Priest attacks prelate for accepting abuse report
Published 02/02/2010 | 05:00
AN influential retired priest has launched a scathing attack on the Archbishop of Dublin, Dr Diarmuid Martin, for accepting the shocking findings of clerical child sex abuse in the Murphy report.
Writing in the February issue of 'The Furrow', Fr Padraig McCarthy, who has 42 years' experience in ministry, expresses strong reservations about key findings in the report.
Fr McCarthy's article comes after the 'Irish Catholic' newspaper published letters circulated to priests by retired Dublin auxiliary bishop, Dr Dermot O'Mahony, urging them to question the findings of the Murphy report of abuse cover-ups.
"The commission, I am sure, would not wish to be burdened with any claim to infallibility -- nor do I," writes Fr McCarthy.
"We must not make the report the final and absolute word."
Specifically, Fr McCarthy questions the Murphy report's conclusion that the majority of priests in the Dublin diocese were complicit in the concealment of abuse by simply choosing to turn a blind eye.
"The report does not offer precision," to this conclusion, Fr McCarthy states bluntly.
Fr McCarthy suggests that the work of the Murphy commission was made easier because the diocese kept such full records of abuse complaints.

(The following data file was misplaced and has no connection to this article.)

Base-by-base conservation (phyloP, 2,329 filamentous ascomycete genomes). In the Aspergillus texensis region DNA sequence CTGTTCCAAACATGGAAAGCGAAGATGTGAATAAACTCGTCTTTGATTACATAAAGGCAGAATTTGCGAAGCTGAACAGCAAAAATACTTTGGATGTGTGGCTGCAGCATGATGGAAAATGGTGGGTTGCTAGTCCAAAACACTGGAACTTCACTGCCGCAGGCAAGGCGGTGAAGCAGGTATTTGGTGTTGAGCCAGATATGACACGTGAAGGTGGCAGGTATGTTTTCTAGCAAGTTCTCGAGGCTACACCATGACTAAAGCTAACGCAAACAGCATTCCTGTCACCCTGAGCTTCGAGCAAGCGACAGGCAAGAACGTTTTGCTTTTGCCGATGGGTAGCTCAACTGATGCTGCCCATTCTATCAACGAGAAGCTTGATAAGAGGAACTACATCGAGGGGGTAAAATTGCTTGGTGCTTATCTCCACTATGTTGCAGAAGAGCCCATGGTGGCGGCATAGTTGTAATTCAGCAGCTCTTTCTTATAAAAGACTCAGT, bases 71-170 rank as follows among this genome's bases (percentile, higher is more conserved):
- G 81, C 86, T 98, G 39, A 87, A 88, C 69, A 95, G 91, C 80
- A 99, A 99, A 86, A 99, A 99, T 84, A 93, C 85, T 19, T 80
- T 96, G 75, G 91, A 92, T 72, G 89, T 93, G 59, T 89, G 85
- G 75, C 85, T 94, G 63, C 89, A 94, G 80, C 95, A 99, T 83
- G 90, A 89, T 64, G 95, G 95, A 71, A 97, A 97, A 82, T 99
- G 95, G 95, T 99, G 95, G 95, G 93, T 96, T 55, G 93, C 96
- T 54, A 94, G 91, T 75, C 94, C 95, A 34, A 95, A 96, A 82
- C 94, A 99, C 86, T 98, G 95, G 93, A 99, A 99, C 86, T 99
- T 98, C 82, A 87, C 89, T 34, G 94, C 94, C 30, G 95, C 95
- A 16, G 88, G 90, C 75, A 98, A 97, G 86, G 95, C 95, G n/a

He also calls for a similarly thorough report into how bodies such as the HSE and the Garda dealt with abuse claims.
"If the HSE, Garda and other records are not of equal standard, it may indicate, paradoxically, that the diocese, however faulty, had a great sense of pastoral responsibility for the abused person and for the abuser," writes Fr McCarthy.
"For the fullest possible protection of children, an investigation no less thorough needs to be carried out in those other spheres."
On Dr Martin, Fr McCarthy writes that the archbishop was under great pressure in the days and weeks after the publication of the Murphy report late last November.
But implying that Dr Martin is remote from his clergy, Fr McCarthy adds: "What was and still is missing, however, is a considered diocesan response. This is surprising, in view of the fact that we have known for some years that the report was coming."
However, Fr McCarthy likens its impact to a runaway train hitting the Dublin diocese and the country.
"I have been angry at the long-lasting suffering of those abused as children, whether by clergy or by others", he writes in 'The Furrow'.